Whatever You Do, Don’t Treat Me Like an Invalid

Years ago, when I first learned that I had one of three possible auto-immune diseases—either rheumatoid arthritis, lupus or scleroderma, pick your poison—I was terrified. I knew RA could be crippling, and I knew that lupus had killed one of my literary heroines, Flannery O’Connor, at 39. I’d never heard of scleroderma, but the more I read, the more overwhelmed  I felt.

Al and I were newly married, and we were both in shock by my emerging diagnosis and how my body was changing. For a wedding present, knowing I wanted to get back to playing music after a decade of dormancy, Al had my violin repaired—the fallen sound post repositioned, the bridge straightened and the strings replaced. But the first time I picked it up, I realized that I could no longer wrap my fingers around the neck or press on the strings, let alone flex my wrist for bowing.

As my hands got stiffer, my joints became more inflamed and I felt more and more exhausted, the simplest tasks—like pulling on a pair of socks or filling a pot with water and placing it on the stove—became difficult and painful. One weekend, out of the blue, I  experienced a sharp pain with each breath; a trip to urgent care revealed pleurisy. Sensitive to cold from childhood, my fingers and toes now flickered numb throughout the day. I still didn’t have a definitive diagnosis, but my rheumatologist correctly suspected scleroderma.

Neither of us knew how to talk about it. When we first started dating, Al’s mother had warned him that I seemed too fragile. Now it appeared that her words were a harbinger of disaster. We sought help in couples therapy, which opened the lines of communication. But we were both still scared.

When we got together with friends, I would inevitably pick the brains of any health care professional in the crowd (of which there were many, all of them supportive and very concerned). This was before the days of the Internet and before there was much detailed information about scleroderma available to the general public. Al went with me to a scleroderma support group, but I found it depressing rather than uplifting, so I quit after several sessions.

Friends and family were concerned and tried to be helpful. But the reality was that scleroderma is so strange and obscure, that no one had a point of reference. Our physician friends were aware of the severe risks, but they couldn’t predict the course, any more than my rheumatologist.

I soon discovered that, despite everyone’s best intentions, most people really didn’t want to hear about it. We were all in our thirties, friends were having children and building their careers, and most were quite healthy. I was a newlywed the second time around, desperately wanting this marriage to work, facing my mortality. Not the stuff of social banter.

If I did start to share, I would typically get one of several reactions:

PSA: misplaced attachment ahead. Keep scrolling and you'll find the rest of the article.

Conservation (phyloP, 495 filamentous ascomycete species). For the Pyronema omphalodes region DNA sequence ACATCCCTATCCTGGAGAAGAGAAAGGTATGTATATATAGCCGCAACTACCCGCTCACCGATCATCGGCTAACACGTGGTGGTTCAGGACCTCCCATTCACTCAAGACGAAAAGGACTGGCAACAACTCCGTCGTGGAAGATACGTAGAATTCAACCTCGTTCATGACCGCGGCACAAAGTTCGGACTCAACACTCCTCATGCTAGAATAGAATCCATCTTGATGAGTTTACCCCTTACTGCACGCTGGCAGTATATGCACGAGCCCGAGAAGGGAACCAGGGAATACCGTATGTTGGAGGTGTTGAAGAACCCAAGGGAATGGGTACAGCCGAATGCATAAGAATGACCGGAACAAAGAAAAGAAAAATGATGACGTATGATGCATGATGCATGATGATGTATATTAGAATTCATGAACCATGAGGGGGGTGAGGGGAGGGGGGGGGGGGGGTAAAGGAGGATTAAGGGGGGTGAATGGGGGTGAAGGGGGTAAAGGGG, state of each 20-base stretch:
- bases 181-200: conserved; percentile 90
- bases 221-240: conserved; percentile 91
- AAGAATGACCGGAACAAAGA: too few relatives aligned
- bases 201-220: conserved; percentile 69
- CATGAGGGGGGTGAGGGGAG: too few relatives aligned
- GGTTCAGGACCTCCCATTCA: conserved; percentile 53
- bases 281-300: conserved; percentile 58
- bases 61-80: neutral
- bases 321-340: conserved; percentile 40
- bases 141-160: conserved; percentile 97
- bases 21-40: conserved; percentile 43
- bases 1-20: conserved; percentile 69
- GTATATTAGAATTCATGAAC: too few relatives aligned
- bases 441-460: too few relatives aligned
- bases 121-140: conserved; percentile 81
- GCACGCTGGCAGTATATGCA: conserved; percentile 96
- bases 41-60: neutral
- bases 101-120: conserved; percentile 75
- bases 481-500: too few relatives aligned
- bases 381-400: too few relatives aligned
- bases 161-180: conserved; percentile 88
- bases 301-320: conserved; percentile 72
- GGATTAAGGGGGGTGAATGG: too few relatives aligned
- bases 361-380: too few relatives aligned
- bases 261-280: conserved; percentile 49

People would listen but soon get distracted or change the topic because they couldn’t deal with it. Or they’d listen and then tell me about someone else they knew with an even worse condition, perhaps as a way to relate my predicament to their own experience, but it always made me feel unheard. So I’d shut down.

People would try to offer advice. This was always well-meaning, but most of the time was of no help, since they didn’t really want to take the time to understand what I was dealing with because it was so threatening. So, again, I’d shut down.

People would feel sorry for me and try to mother me with their concern. Of all the reactions, this was the worst. If there is one thing I can’t tolerate, it’s being treated as an invalid.

While I appreciate the underlying compassion, I never want to be handled as if I can’t do for myself. Ultimately, that level of smothering concern is more about the helper’s need for control over the unknown than the helpee’s need to be cared for. It completely undermines the fighting spirit that’s so essential to managing this and any other chronic disease.

There’s a fine line to be tread here, of course, because I also have had to learn to ask for help. There are many things that I can’t do easily anymore, and I’m no longer ashamed to be assertive in requesting assistance.

But my family and closest friends all know by now how important it is to me to continue pushing back, managing this complicating disease, outsmarting it, accepting it, running with it, on my own two feet.

Al, to his great credit, has never babied me, even when sometimes, in weaker moments, I wished he would. For the 27 years we’ve been married, with scleroderma as our third partner, he has always helped me when needed, but never expected less of me than I do, myself. And that has been one of my most powerful medications.

Evelyn Herwitz blogs weekly about living fully with chronic disease, the inside of baseballs, turtles and frogs, J.S. Bach, the meaning of life and whatever else she happens to be thinking about at livingwithscleroderma.com.


  1. Kathy Pulda says:

    a lot of soul bearing. You are very brave.

  2. Pat Bizzell says:

    This post reminds me of advice given in the Jewish tradition to those fulfilling the mitzvah of visiting the sick: don’t sit on the bed. Why not? To do so invades the sick person’s space and emphasizes her or his helplessness.

Leave a Reply to Pat Bizzell Cancel reply